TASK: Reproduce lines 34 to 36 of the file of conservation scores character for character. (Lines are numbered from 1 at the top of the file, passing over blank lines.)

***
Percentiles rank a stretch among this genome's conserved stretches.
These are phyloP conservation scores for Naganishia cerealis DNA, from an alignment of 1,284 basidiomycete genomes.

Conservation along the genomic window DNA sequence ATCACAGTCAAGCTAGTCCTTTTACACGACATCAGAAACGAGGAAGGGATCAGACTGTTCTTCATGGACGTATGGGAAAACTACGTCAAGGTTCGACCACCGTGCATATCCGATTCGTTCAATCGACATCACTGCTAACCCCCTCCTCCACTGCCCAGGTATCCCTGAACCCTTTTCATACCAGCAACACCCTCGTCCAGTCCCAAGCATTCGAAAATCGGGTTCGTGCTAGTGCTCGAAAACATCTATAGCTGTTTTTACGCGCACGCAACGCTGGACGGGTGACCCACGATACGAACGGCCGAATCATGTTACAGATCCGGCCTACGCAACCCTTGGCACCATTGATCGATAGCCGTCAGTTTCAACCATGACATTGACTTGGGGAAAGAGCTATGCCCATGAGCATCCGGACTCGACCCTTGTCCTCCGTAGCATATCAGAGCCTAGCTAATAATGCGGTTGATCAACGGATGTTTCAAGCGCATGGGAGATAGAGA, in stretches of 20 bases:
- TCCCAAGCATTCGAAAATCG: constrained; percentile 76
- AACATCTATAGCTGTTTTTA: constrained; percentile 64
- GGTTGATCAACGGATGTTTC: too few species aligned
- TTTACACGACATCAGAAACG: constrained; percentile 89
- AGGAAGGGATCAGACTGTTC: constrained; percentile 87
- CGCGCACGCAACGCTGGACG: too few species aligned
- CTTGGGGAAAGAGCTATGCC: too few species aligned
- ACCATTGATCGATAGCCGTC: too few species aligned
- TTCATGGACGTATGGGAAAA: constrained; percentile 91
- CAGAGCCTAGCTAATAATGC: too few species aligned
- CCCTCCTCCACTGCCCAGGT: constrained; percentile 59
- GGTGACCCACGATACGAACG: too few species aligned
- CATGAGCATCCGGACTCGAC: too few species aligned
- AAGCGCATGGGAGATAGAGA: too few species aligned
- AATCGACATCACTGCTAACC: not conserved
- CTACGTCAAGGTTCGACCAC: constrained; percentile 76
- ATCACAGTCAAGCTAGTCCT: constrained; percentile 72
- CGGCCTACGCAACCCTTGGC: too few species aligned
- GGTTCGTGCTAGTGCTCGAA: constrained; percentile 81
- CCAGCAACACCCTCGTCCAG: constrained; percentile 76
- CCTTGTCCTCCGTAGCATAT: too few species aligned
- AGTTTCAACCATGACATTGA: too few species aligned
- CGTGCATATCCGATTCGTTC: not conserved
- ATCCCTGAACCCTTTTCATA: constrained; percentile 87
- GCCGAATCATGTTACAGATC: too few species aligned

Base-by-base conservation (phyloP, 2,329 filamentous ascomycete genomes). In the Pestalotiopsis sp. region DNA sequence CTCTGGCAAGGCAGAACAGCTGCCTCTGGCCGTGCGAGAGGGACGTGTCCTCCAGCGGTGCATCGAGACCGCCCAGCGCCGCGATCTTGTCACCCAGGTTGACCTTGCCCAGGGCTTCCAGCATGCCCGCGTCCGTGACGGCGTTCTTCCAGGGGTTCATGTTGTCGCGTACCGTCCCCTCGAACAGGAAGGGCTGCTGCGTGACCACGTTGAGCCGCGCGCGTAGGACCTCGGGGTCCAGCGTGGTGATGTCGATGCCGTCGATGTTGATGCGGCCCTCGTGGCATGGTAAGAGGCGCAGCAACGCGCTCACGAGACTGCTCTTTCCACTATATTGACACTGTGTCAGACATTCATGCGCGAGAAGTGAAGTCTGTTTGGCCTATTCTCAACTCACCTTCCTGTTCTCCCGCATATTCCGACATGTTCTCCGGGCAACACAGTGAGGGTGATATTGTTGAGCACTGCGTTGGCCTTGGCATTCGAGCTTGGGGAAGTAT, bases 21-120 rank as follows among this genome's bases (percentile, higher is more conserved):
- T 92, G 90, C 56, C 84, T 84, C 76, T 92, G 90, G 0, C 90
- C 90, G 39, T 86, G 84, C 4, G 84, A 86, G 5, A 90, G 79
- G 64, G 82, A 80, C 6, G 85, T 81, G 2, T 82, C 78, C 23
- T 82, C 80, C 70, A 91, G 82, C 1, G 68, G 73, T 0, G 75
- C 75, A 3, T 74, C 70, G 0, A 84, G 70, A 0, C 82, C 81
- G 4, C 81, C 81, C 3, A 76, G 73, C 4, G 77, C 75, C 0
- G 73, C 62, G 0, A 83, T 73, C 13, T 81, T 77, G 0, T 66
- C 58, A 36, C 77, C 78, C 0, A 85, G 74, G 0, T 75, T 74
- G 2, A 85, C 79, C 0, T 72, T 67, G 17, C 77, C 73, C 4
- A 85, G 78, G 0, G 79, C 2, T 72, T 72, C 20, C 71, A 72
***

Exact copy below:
- C 75, A 3, T 74, C 70, G 0, A 84, G 70, A 0, C 82, C 81
- G 4, C 81, C 81, C 3, A 76, G 73, C 4, G 77, C 75, C 0
- G 73, C 62, G 0, A 83, T 73, C 13, T 81, T 77, G 0, T 66